On September 17th Financial Times hosted BrazilFoundation and guests in New York for a panel discussion on “Women, Philanthropy and Social Change”. The talk featured 3 of the XII Gala New York honorees, as well as representatives fromFinancial Times and Goldman Sachs 10,000 Women.

Noa Meyer, Managing Director and Global Head of 10,000 Women, Goldman Sachs, opened the talk, stating that the opportunity for economic growth is vast through programs that support women entrepreneurs. She also focused her talk on a measurement system in which Goldman Sachs uses to evaluate its global success supporting women leaders. “We noticed that by investing in women revenue increased fivefold and income doubled… it also has a multiplier effect in the community” she explained. Meyer then introduced the first 10,000 Women participant in Brazil, Gircilene Gilca de Castro, who founded Alimex Soluções em Alimentação Ltda. Since completing 10,000 Women, Castro’s business revenue has increased by 900% and she has hired over 40 new employees, most of which are women.

Next, Anália Timbó (Founder of Vidanca) Maria de Lourdes Braz (Founder of Casa de Santa Ana) and Brigitte Louchez(Coordinator of Barraca da Amizade), gave remarks on the challenges they face as women leaders in Brazil. All three women areBrazilFoundation grantees, and honorees at the XII Gala New York. The three women faced many struggles and overcame significant obstacles upon starting their projects, having difficulty obtaining funding, “Here in Brazil people give you a lot of excuses for not helping, ‘There aren’t enough resources. There isn’t a way’ we hear”, said Lourdes. Although their projects have been established for years, the women have faced difficulties in maintaining support for their operations, “Having institutional sustainability is a dream for all of us. The three of us have all been recognized for our work, and our projects have received awards. However, all of us have also been close to closing our doors in the past 1-2 years.”, noted Timbó. Despite these challenges, all women continue to lead their projects with spirit, “I have two kids. And my dream is to make Brazil better for them”, said Louchez.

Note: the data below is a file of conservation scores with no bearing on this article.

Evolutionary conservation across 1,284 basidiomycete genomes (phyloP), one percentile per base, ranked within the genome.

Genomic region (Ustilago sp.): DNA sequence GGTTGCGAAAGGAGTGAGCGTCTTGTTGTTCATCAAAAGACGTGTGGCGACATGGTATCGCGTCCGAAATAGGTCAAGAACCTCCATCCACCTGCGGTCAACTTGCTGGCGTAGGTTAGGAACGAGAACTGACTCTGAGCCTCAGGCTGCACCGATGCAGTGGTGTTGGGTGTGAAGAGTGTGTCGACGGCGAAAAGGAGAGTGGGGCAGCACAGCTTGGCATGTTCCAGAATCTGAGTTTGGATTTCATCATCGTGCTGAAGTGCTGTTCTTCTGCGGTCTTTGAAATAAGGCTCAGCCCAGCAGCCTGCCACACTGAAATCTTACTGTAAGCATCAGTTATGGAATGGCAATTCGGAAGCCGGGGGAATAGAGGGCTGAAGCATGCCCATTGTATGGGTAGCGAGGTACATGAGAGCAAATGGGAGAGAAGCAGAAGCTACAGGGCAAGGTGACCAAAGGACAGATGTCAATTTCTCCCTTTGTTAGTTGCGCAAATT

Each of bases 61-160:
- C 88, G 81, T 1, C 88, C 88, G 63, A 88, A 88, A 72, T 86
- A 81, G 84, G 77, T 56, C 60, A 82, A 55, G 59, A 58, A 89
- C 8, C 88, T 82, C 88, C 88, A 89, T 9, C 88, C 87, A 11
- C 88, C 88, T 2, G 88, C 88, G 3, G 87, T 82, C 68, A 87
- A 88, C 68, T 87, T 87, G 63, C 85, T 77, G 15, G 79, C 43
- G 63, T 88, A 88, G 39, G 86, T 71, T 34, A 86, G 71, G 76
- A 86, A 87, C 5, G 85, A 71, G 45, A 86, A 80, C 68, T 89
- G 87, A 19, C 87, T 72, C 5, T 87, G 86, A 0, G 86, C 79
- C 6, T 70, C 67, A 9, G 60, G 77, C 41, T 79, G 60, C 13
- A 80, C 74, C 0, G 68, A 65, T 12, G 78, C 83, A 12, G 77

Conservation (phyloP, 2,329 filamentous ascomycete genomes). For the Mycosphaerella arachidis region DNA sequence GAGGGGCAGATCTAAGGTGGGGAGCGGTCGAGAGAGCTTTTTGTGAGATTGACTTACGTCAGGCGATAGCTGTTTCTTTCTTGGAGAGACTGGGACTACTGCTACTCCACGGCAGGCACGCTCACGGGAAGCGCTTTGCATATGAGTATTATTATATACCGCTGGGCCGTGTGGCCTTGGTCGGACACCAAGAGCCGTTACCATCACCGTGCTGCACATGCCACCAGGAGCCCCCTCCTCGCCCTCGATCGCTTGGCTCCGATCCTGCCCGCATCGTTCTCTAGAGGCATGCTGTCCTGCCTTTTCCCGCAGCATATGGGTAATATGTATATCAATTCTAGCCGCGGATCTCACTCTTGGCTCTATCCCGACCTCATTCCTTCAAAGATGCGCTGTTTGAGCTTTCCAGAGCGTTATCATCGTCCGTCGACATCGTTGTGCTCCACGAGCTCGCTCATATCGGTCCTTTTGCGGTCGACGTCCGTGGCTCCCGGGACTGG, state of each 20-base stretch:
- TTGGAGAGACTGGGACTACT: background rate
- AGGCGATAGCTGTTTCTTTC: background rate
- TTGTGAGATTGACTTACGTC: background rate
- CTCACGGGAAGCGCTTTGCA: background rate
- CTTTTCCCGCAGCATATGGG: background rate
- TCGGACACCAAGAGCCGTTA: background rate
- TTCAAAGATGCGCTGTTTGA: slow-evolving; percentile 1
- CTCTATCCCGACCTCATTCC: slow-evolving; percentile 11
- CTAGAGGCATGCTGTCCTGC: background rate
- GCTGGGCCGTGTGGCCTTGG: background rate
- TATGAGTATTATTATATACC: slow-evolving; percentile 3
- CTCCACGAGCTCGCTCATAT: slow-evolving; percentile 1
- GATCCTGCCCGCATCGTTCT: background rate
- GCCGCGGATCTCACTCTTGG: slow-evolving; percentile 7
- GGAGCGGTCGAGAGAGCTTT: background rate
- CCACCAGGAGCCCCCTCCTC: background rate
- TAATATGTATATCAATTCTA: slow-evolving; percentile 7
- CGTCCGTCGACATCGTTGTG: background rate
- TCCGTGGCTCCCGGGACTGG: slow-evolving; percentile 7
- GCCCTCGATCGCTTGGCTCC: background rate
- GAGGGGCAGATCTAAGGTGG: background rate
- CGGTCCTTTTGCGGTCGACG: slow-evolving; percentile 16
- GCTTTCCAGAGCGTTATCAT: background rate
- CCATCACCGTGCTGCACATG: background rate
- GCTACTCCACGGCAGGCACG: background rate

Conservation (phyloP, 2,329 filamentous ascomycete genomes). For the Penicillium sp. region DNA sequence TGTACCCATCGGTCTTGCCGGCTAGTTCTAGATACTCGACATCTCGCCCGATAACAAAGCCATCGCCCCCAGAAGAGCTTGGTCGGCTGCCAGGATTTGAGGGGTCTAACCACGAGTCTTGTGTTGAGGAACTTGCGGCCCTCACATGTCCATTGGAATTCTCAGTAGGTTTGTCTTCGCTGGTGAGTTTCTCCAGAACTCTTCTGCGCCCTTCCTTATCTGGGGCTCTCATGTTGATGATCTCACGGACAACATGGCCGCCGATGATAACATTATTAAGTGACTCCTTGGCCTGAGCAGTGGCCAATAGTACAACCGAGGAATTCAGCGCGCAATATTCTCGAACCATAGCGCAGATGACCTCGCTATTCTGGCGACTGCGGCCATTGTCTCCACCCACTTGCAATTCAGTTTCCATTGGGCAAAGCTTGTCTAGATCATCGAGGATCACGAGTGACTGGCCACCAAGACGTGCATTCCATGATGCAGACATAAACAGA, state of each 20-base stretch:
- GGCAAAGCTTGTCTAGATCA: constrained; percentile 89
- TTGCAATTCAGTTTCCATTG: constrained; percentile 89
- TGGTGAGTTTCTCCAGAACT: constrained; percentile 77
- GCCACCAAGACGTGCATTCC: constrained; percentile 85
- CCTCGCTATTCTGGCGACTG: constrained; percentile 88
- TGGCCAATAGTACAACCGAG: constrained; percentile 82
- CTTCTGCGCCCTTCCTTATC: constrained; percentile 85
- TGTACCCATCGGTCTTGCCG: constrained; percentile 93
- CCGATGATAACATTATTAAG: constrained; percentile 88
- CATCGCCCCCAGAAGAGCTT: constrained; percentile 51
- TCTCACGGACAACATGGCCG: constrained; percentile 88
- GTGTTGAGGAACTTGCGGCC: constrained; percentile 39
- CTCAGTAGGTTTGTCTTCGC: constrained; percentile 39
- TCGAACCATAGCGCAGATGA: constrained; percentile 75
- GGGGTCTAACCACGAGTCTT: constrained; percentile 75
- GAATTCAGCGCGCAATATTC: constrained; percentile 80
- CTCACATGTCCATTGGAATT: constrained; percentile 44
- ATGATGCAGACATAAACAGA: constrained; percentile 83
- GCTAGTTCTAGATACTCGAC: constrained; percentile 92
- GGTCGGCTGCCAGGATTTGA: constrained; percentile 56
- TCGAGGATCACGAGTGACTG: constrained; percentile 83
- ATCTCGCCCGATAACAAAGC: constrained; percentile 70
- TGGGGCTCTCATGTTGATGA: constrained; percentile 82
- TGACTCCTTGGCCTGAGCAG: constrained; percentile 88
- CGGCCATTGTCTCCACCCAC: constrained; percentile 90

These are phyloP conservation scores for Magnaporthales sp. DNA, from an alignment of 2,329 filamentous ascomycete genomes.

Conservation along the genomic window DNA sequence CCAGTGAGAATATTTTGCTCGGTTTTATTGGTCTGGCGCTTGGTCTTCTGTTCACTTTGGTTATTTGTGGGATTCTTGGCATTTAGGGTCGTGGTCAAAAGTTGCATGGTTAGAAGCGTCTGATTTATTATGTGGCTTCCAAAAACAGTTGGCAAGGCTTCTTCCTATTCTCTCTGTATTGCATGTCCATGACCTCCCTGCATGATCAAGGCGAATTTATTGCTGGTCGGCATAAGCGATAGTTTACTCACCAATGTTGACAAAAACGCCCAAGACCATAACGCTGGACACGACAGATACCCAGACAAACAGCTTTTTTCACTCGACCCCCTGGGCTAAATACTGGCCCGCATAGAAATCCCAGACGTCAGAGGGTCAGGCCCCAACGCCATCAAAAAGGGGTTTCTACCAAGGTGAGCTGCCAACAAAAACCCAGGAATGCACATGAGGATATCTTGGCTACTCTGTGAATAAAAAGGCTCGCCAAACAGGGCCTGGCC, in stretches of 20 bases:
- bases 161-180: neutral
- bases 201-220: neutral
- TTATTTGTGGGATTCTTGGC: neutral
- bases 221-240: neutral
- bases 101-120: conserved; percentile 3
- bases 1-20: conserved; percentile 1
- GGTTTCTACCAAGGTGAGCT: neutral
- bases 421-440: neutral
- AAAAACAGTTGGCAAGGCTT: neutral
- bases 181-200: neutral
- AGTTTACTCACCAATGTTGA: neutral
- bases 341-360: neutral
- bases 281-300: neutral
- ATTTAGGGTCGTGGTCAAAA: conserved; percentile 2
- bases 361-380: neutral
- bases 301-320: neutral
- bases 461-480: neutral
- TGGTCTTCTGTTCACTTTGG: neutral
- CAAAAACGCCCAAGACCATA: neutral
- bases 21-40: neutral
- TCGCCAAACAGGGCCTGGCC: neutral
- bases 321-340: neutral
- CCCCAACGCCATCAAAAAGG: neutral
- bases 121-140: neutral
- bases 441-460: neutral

Managing Editor at Financial Times, Gillian Tett, closed the event with remarks on the importance of investing in women, and about how women’s involvement in the economy or lack thereof must be taken into consideration when analyzing the state of an economy, “If we can get women to be engaged and to contribute, then we are better off all around. I think we all know that”, she stated.

Stay tuned in the next few weeks for developments on the BrazilFoundation Women for Women Project, an initiative launched this week to raise money for projects that promote opportunity for women. The project has already raised more than US $15,000 towards its goal of funding 10 projects in the coming year.


Noa Meyer of Goldman Sachs


Analia Timbo of Vidanca speaks


Brigitte Louchez


John Moncure, BrazilFoundation honorees, Gircilene, beneficiary of the Goldman Sachs 10,000 Women, and Patricia Lobaccaro


Leona Forman and Gircilene


Gillian Tett of Financial Times